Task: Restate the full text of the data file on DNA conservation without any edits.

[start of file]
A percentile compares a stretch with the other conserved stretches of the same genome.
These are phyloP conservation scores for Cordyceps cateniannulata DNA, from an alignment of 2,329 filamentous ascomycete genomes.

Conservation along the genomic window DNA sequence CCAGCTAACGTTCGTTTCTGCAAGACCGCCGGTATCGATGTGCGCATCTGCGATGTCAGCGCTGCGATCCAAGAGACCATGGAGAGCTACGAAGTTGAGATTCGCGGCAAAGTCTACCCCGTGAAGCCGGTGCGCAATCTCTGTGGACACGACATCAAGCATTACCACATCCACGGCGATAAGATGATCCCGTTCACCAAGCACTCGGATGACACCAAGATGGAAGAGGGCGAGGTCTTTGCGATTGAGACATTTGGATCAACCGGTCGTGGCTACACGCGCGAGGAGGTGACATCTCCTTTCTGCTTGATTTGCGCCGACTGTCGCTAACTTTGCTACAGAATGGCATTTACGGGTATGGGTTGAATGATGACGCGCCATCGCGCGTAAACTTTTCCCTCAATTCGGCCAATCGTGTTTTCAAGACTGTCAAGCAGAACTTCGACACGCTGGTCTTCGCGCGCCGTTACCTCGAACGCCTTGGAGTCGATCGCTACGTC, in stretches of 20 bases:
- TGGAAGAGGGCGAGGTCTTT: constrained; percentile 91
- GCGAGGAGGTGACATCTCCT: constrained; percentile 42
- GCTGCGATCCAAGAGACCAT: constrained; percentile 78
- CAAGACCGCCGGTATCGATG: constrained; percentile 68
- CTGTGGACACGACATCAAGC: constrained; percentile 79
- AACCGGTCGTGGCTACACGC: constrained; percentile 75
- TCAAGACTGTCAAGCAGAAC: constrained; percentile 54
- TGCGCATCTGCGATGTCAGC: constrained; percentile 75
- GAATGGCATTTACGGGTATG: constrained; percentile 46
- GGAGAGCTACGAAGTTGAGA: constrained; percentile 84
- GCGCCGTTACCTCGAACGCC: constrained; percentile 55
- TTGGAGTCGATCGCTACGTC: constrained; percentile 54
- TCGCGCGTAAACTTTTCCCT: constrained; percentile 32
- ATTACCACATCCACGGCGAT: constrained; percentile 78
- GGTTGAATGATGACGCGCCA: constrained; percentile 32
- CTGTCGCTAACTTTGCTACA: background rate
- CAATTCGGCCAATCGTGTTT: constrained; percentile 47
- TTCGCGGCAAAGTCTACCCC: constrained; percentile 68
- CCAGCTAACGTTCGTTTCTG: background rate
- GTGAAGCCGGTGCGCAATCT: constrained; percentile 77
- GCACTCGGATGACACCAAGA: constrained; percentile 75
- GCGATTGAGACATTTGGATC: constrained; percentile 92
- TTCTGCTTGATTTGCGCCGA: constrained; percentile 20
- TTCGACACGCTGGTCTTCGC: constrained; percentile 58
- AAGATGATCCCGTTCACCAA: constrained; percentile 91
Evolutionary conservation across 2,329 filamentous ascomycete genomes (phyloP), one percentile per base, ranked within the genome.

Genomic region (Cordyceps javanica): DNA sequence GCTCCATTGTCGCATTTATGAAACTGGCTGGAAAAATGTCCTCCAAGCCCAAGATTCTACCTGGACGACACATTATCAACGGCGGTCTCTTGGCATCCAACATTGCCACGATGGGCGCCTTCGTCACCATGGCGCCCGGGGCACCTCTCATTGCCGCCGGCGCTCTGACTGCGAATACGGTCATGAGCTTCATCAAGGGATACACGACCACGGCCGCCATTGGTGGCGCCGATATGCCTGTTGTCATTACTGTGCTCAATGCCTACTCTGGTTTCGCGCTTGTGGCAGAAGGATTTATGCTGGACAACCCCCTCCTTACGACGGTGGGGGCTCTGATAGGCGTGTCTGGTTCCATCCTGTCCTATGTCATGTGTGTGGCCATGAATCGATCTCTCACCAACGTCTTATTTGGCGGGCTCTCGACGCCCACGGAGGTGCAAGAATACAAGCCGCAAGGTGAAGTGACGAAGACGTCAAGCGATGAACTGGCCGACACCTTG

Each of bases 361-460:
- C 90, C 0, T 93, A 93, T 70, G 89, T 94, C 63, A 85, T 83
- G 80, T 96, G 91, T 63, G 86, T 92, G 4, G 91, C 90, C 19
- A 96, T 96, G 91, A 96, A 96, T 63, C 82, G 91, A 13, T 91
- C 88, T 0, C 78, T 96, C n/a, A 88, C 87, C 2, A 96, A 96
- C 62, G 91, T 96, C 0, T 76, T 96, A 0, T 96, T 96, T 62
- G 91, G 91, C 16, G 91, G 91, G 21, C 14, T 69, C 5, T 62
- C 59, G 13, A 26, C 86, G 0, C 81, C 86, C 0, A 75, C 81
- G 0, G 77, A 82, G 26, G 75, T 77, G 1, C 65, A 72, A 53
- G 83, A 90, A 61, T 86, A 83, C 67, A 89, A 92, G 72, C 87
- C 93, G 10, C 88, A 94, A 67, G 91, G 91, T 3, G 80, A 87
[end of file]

A percentile compares a stretch with the other conserved stretches of the same genome.
These are phyloP conservation scores for Cordyceps cateniannulata DNA, from an alignment of 2,329 filamentous ascomycete genomes.

Conservation along the genomic window DNA sequence CCAGCTAACGTTCGTTTCTGCAAGACCGCCGGTATCGATGTGCGCATCTGCGATGTCAGCGCTGCGATCCAAGAGACCATGGAGAGCTACGAAGTTGAGATTCGCGGCAAAGTCTACCCCGTGAAGCCGGTGCGCAATCTCTGTGGACACGACATCAAGCATTACCACATCCACGGCGATAAGATGATCCCGTTCACCAAGCACTCGGATGACACCAAGATGGAAGAGGGCGAGGTCTTTGCGATTGAGACATTTGGATCAACCGGTCGTGGCTACACGCGCGAGGAGGTGACATCTCCTTTCTGCTTGATTTGCGCCGACTGTCGCTAACTTTGCTACAGAATGGCATTTACGGGTATGGGTTGAATGATGACGCGCCATCGCGCGTAAACTTTTCCCTCAATTCGGCCAATCGTGTTTTCAAGACTGTCAAGCAGAACTTCGACACGCTGGTCTTCGCGCGCCGTTACCTCGAACGCCTTGGAGTCGATCGCTACGTC, in stretches of 20 bases:
- TGGAAGAGGGCGAGGTCTTT: constrained; percentile 91
- GCGAGGAGGTGACATCTCCT: constrained; percentile 42
- GCTGCGATCCAAGAGACCAT: constrained; percentile 78
- CAAGACCGCCGGTATCGATG: constrained; percentile 68
- CTGTGGACACGACATCAAGC: constrained; percentile 79
- AACCGGTCGTGGCTACACGC: constrained; percentile 75
- TCAAGACTGTCAAGCAGAAC: constrained; percentile 54
- TGCGCATCTGCGATGTCAGC: constrained; percentile 75
- GAATGGCATTTACGGGTATG: constrained; percentile 46
- GGAGAGCTACGAAGTTGAGA: constrained; percentile 84
- GCGCCGTTACCTCGAACGCC: constrained; percentile 55
- TTGGAGTCGATCGCTACGTC: constrained; percentile 54
- TCGCGCGTAAACTTTTCCCT: constrained; percentile 32
- ATTACCACATCCACGGCGAT: constrained; percentile 78
- GGTTGAATGATGACGCGCCA: constrained; percentile 32
- CTGTCGCTAACTTTGCTACA: background rate
- CAATTCGGCCAATCGTGTTT: constrained; percentile 47
- TTCGCGGCAAAGTCTACCCC: constrained; percentile 68
- CCAGCTAACGTTCGTTTCTG: background rate
- GTGAAGCCGGTGCGCAATCT: constrained; percentile 77
- GCACTCGGATGACACCAAGA: constrained; percentile 75
- GCGATTGAGACATTTGGATC: constrained; percentile 92
- TTCTGCTTGATTTGCGCCGA: constrained; percentile 20
- TTCGACACGCTGGTCTTCGC: constrained; percentile 58
- AAGATGATCCCGTTCACCAA: constrained; percentile 91
Evolutionary conservation across 2,329 filamentous ascomycete genomes (phyloP), one percentile per base, ranked within the genome.

Genomic region (Cordyceps javanica): DNA sequence GCTCCATTGTCGCATTTATGAAACTGGCTGGAAAAATGTCCTCCAAGCCCAAGATTCTACCTGGACGACACATTATCAACGGCGGTCTCTTGGCATCCAACATTGCCACGATGGGCGCCTTCGTCACCATGGCGCCCGGGGCACCTCTCATTGCCGCCGGCGCTCTGACTGCGAATACGGTCATGAGCTTCATCAAGGGATACACGACCACGGCCGCCATTGGTGGCGCCGATATGCCTGTTGTCATTACTGTGCTCAATGCCTACTCTGGTTTCGCGCTTGTGGCAGAAGGATTTATGCTGGACAACCCCCTCCTTACGACGGTGGGGGCTCTGATAGGCGTGTCTGGTTCCATCCTGTCCTATGTCATGTGTGTGGCCATGAATCGATCTCTCACCAACGTCTTATTTGGCGGGCTCTCGACGCCCACGGAGGTGCAAGAATACAAGCCGCAAGGTGAAGTGACGAAGACGTCAAGCGATGAACTGGCCGACACCTTG

Each of bases 361-460:
- C 90, C 0, T 93, A 93, T 70, G 89, T 94, C 63, A 85, T 83
- G 80, T 96, G 91, T 63, G 86, T 92, G 4, G 91, C 90, C 19
- A 96, T 96, G 91, A 96, A 96, T 63, C 82, G 91, A 13, T 91
- C 88, T 0, C 78, T 96, C n/a, A 88, C 87, C 2, A 96, A 96
- C 62, G 91, T 96, C 0, T 76, T 96, A 0, T 96, T 96, T 62
- G 91, G 91, C 16, G 91, G 91, G 21, C 14, T 69, C 5, T 62
- C 59, G 13, A 26, C 86, G 0, C 81, C 86, C 0, A 75, C 81
- G 0, G 77, A 82, G 26, G 75, T 77, G 1, C 65, A 72, A 53
- G 83, A 90, A 61, T 86, A 83, C 67, A 89, A 92, G 72, C 87
- C 93, G 10, C 88, A 94, A 67, G 91, G 91, T 3, G 80, A 87